The key to sustainability … Attendance is down (yeah, it’s been cold) … The cruel aging curve


CLARK BUILDING COMMAND CENTER – The Pirates woke up this morning a half game behind Cincinnati in the NL Central, having just completed a 7-2 homestand.

Not bad. Not bad at all.

Pretty darn good when you consider the Pirates faced the Reds (playoff team in ’12), Cardinals (playoff team in ’12), and Braves (entered the ‘Burgh with two losses and left with five) during the homestand.

Now the question is can the Pirates sustain early this success and produce a winning season?

The key to breaking the streak, the key to  sustaining success is pretty simple: starting pitching.

AJ Burnett is pitching out of his mind.

Wandy Rodriguez is a solid.

Burnett probably can’t be this good all season. Wandy is not always going to face the minimum through seven innings. But the Pirates can count on them keeping them in most games.

As for the rest of the rotation …

Sunday’s formula to victory is not sustainable. Jonathan Sanchez lasted just three innings, throwing 74 pitches, and further taxed an already over-burdened bullpen. It is not a formula for success.


(How much more time does Sanchez have in the rotation?)

There’s been far too many not-quality starts this season for Pittsburgh. The Pirates have enjoyed just six quality starts in 18 games this season. Yet, the Pirates are 10-8. Getting a quality start only 33 percent of the time typically does not correlate to a 55.5 winning percentage.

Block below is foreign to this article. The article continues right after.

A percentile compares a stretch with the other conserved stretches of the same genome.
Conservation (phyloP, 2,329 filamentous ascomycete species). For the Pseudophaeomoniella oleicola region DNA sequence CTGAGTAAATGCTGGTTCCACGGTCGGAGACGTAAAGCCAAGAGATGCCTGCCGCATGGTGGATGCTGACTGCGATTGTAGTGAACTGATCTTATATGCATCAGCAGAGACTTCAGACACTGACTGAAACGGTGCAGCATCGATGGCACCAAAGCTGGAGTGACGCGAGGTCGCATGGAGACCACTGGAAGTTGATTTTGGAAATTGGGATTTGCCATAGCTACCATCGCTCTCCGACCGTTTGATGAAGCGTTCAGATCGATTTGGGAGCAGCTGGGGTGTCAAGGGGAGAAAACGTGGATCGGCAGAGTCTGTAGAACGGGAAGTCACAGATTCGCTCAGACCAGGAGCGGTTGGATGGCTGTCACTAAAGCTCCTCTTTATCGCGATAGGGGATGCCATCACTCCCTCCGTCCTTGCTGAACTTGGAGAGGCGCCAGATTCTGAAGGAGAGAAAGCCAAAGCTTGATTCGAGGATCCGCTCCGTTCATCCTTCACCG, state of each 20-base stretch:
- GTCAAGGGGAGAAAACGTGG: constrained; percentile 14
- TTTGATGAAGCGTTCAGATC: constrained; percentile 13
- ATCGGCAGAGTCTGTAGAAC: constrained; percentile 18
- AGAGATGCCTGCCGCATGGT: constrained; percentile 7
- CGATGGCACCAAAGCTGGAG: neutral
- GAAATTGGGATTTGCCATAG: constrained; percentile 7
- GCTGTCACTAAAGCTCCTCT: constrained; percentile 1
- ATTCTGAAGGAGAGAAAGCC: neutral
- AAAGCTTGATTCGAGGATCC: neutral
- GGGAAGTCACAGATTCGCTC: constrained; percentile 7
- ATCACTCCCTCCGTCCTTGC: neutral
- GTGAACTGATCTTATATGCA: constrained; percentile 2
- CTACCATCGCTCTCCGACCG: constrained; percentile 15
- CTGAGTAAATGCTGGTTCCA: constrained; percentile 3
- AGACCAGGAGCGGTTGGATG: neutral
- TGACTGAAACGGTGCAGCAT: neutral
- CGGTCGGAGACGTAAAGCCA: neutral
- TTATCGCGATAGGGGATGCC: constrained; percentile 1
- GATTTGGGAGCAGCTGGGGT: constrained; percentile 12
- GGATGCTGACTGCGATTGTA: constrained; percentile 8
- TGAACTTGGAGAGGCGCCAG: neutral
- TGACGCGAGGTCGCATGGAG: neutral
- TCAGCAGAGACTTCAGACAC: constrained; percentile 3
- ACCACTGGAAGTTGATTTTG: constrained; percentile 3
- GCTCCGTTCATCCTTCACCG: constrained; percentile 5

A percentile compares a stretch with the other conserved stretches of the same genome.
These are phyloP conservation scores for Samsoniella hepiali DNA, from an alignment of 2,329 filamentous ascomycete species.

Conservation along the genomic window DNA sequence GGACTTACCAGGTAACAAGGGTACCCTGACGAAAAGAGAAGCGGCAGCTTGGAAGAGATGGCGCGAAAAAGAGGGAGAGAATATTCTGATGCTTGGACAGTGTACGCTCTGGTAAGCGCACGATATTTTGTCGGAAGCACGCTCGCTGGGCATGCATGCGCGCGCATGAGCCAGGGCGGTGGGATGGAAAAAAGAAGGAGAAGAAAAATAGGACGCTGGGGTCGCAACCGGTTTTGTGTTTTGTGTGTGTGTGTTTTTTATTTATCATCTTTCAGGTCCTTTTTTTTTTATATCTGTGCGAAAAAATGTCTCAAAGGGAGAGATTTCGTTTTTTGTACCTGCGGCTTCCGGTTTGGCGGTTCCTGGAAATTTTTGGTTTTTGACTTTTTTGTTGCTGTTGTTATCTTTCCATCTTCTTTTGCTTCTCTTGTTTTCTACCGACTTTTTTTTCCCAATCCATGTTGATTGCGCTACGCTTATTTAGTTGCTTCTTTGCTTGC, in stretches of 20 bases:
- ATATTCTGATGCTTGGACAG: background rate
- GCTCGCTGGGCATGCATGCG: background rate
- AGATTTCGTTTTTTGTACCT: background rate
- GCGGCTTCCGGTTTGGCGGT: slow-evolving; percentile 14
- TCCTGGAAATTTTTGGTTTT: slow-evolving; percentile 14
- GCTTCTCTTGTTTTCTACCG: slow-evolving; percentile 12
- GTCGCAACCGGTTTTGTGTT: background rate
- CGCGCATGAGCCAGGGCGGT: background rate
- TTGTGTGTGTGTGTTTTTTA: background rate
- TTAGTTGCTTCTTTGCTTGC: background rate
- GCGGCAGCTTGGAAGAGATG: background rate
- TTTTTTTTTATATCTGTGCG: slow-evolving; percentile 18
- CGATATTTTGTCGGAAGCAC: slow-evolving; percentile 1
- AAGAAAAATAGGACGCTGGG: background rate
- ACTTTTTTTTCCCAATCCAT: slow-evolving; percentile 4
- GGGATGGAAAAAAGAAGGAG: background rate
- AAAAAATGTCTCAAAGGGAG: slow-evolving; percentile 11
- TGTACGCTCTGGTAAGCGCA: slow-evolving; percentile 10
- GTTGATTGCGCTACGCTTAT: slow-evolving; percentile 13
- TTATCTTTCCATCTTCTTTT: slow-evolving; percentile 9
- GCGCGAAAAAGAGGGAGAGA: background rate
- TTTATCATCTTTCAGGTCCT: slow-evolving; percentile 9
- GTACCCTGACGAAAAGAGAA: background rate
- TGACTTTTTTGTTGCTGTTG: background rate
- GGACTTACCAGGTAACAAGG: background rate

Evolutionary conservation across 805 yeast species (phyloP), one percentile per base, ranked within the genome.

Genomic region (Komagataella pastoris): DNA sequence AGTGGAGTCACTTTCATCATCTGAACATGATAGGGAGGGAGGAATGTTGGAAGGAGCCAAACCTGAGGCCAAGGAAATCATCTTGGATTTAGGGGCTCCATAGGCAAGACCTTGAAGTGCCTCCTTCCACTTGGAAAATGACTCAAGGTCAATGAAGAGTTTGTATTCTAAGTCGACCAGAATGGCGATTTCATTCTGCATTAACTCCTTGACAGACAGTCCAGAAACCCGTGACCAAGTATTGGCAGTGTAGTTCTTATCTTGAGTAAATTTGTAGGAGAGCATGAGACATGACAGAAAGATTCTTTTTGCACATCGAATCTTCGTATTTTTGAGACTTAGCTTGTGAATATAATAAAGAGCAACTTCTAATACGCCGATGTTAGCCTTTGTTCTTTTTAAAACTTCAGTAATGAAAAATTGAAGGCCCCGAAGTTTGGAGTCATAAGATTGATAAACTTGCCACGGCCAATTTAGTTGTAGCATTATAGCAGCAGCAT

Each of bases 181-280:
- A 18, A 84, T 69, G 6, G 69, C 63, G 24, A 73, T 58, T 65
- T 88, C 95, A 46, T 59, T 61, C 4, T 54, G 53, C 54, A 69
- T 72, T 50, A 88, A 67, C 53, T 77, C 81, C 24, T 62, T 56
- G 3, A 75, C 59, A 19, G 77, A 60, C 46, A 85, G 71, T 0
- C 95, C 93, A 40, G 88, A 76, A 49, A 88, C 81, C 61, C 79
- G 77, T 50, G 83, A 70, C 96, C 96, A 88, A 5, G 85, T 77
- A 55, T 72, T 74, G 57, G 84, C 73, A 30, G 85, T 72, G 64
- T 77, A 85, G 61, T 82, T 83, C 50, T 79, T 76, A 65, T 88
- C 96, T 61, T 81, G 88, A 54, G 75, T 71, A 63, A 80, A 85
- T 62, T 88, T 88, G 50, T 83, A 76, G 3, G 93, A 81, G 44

The good news is there are some options.

Maybe McDonald is OK just as he insisted he way. Maybe Liriano will be lightning in a bottle. Maybe Gerrit Cole will be up and throwing strikes in June. Maybe Charlie Morton can consistently touch 95 mph.

There are options. And maybe enough options to sustain and end this drought.


The Pirates are a half game out of first place. They just hosted three of the National League’s best teams, and won seven of nine games. .. Despite all that attendance is down.

Through 12 home games last season the Pirates averaged 23,918 fans per game.

Through 12 home games season the Pirates are averaging 20,615  fans per game.\

That’s a significant decline but there’s one catch: the Pirates didn’t play their 12th game until May 8th last season. Warmer weather generally results in more folks wanting to be outside at a ballpark.

So let’s see what attendance is like when the Pirates return  home on May 3rd against the Twins.

But part of this decline might not be about the weather or anything the Pirates control.  Declining attendance is a concern across all pro and major college sports, because of HD television, cable packages, and DVRs.

A challenge going forward for any team is how to continue to compel folks to pay for tickets in an era where there’s a 48-inch flatscreen in their living rooms.


… In baseball terms anyways.

The Phillies have an average roster age of 30.3, they’ve shaved a year from that age from last year but are still the fourth oldest team in baseball.

The aging curve is a cruel thing. Just look at Roy Halladay. Two years ago he was in the conversation as best pitcher in baseball. Now he had a 6.04 ERA. His fastball averaged 92 mph in 2011. Last year it fell to 90. This year it’s at 89.7.

You know the Phillies are old but did you know the Phillies, yes, the Phillies of Hamels, Halladay and Lee, have an NL-worst 4.6 ERA entering into this series?

Then there’s Chase Utley’s knees, Ryan Howard’s Achillies, Cliff Lee’s … well, as we mentioned yesterday Cliff Lee’s a cyborg sent from the future.

The aging curve is a cruel thing and the Pirates will see that first hand this week.